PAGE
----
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Defense Of Derek Chauvin Called Six Witnesses On Its First Day

Chauvin

The prosecution on the trial of former Minneapolis officer Derek Chauvin rested today as the defense began calling witnesses to the stand

Posted: April 13, 2021 at 10:29 pm   /   by   /   comments (0)

On Tuesday, the defense team of Minneapolis police officer Derek Chauvin began calling its own witnesses to testify on the 2020 killing of George Floyd.

Chauvin has pleaded not guilty to second-degree unintentional murder, third-degree murder, and second-degree manslaughter charges. His defense attorney, Eric Nelson, is attempting to make the following cases to acquit his client: that Floyd’s death was due to health and drug issues, that Chauvin’s use of force was justified, and that bystanders became aggressive and interfered with the arrest.

Most of the witnesses thus far have disputed these theories, but the defense hopes that their own witnesses will make enough of an impact to convince the jury to acquit Chauvin.

On Tuesday morning, the defense called its first witness: former Minneapolis Police officer Scott Creighton. Creighton worked for the MPD for 28 years and was involved in George Floyd’s arrest during a 2019 incident. A body-cam video was played to the court showing the arrest.

The judge only allowed Creighton’s testimony “for the limited purpose of showing the effects of the ingestion of opioids may or may not have had on the physical well-being of George Floyd,” but not to judge his character.

During his cross-examination, Creighton admitted that he had drawn his gun when approaching Floyd in 2019. Floyd was sitting on the passenger side of a car that police had pulled over. Prosecuting attorney Erin Eldridge asked Creighton if he had been yelling and using profanity during the stop.

“Yes, I was. It escalated real quick,” testified Creighton.

According to Mary Moriarty, Hennepin County’s former chief public defender, Creighton’s testimony actually helped the state’s case against Chauvin.

“Once again, we saw a police officer approach George Floyd, who was sitting in the passenger seat at gunpoint and yelling profanity at him. So it was strikingly similar to what happened on the day he died,” Moriarty said.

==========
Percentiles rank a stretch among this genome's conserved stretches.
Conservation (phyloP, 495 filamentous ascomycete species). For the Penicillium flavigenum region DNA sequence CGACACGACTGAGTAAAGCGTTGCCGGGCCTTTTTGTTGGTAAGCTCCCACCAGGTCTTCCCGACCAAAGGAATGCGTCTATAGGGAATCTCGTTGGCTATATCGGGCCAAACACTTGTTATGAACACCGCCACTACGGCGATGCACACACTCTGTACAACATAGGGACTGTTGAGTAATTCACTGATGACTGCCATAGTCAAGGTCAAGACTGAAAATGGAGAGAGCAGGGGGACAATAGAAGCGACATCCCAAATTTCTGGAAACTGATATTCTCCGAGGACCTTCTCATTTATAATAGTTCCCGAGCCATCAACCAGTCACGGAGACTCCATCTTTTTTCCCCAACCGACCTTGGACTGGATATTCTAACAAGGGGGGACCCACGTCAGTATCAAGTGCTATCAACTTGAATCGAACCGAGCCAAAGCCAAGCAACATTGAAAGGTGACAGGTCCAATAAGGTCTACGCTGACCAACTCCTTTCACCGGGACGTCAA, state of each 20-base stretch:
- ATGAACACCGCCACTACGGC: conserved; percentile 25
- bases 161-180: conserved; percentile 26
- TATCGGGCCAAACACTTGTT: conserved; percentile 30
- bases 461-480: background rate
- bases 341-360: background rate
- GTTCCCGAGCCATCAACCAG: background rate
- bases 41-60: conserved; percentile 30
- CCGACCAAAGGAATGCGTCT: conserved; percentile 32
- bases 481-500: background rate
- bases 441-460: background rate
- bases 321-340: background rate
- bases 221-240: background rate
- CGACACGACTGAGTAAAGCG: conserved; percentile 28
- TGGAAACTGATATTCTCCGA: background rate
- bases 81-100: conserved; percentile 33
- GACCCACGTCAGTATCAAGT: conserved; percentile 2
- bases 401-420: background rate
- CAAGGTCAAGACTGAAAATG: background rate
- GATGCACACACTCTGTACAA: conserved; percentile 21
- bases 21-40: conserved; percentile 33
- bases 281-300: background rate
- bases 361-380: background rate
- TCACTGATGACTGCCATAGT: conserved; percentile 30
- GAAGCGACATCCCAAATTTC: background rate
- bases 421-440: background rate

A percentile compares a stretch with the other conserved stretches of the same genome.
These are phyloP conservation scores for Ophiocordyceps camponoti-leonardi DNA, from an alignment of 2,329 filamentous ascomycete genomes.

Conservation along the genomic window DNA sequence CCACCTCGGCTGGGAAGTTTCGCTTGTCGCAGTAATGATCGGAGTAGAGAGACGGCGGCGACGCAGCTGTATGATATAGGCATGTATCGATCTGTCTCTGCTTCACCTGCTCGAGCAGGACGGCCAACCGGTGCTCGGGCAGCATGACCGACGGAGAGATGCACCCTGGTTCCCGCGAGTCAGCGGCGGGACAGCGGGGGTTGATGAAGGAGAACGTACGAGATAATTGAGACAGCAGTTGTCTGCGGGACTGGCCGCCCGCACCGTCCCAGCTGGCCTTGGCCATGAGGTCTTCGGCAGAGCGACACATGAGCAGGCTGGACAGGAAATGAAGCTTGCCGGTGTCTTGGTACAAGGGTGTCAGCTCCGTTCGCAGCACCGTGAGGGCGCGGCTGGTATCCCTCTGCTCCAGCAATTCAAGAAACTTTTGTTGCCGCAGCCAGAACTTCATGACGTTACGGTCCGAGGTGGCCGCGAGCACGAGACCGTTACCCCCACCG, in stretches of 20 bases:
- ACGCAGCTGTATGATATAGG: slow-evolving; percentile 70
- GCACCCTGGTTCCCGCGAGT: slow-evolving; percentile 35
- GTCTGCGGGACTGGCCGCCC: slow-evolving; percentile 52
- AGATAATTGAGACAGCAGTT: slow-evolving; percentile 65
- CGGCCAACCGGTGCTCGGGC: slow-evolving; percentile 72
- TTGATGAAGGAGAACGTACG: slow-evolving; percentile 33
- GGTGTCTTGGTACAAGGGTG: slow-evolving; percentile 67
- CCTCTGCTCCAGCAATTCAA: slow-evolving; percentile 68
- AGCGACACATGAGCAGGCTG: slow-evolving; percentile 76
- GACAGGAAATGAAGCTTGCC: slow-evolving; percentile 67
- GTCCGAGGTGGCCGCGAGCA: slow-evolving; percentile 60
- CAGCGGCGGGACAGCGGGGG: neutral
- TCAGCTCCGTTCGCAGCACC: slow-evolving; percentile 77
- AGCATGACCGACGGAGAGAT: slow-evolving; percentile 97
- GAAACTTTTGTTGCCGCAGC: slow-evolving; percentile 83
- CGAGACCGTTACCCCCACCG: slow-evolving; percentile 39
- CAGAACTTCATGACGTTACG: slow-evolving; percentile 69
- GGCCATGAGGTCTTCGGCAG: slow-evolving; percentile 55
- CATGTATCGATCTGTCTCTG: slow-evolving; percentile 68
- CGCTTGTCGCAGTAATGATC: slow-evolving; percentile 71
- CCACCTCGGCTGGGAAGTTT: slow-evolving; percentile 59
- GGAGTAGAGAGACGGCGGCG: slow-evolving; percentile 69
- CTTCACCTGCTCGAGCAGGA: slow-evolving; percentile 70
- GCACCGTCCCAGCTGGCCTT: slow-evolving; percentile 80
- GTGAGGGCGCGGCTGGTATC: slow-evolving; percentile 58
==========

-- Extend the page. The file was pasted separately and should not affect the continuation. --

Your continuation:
Shawanda Hill’s Testimony

Shawanda Hill, a friend of George Floyd’s, testified that Floyd offered her a ride from Cup Foods the day of his death. She ran into him at the store, where she said Floyd was “happy, normal, talking, [and] alert” when she saw him.

When Hill got in Floyd’s car, she said Floyd fell asleep while sitting in the vehicle. She was able to wake him up once, but he nodded off again. Officers approached the vehicle while Floyd was still asleep, and Hill began urgently trying to wake him up.

Hill testified that once Floyd awoke, he immediately saw an officer with his gun drawn at the car’s window.

“So he instantly grabbed the wheel, and he was like, ‘please, please, don’t kill me! Don’t shoot me! Don’t shoot me!’” Hill said, explaining how Floyd seemed “very” startled when he awoke to a gun drawn at him.

Peter Chang’s Testimony

Minneapolis Park Police officer Peter Chang also testified on Tuesday. Chang responded to a call at Cup Foods to assist officers on the day of Floyd’s death. Body-cam footage from Chang was played to the court and showed the officer arriving at the scene for assistance.

Chang described that, when he arrived “Floyd was in handcuffs, sitting on the ground, leaning against the wall.”

Another officer asks Chang to stand by the SUV Floyd had been driving and watch the two passengers who had been inside it. One passenger was the aforementioned Shawanda Hill, and the other was Morries Hall, a friend of Floyd’s. Chang was near neither Floyd nor the crowd.

Nonetheless, Chang testified that the crowd grew “very aggressive” during Floyd’s arrest, and he became concerned for the safety of the other officers.

Barry Brodd’s Testimony

Barry Brodd was the final witness of Tuesday. Brodd is a former police officer and use-of-force expert who surprisingly testified that Chauvin’s actions the day of Floyd’s death were warranted.

“I felt that Derek Chauvin was justified, was acting with objective reasonableness, following Minneapolis Police Department policy and current standards of law enforcement,” Brodd told the court.

Brodd defended the position that Chauvin held Floyd in for over nine minutes on the concrete. He argued that Floyd’s facedown position on the ground was the safest for both the officer and suspect, adding that holding somebody in that position is not a use of force.

“If the officer is justified in using the prone control, the maintaining of the prone control is not a use of force. It’s a control technique,” he testified. “It doesn’t hurt.”

Brodd also said that the situational constraints of Floyd’s arrest justified Chauvin keeping him prone for so long, arguing that the unsettled crowd contributed to Chauvin keeping Floyd in the position for so long.

“At one point [Chauvin] felt threatened enough to pull out his pepper spray, shouting commands to move back,” he said.

Of all of the witnesses called to testify in the case thus far, Barry Brodd has been the one most defensive of Chauvin’s actions on May 25, 2020. The defense is expected to resume testimony Wednesday morning.

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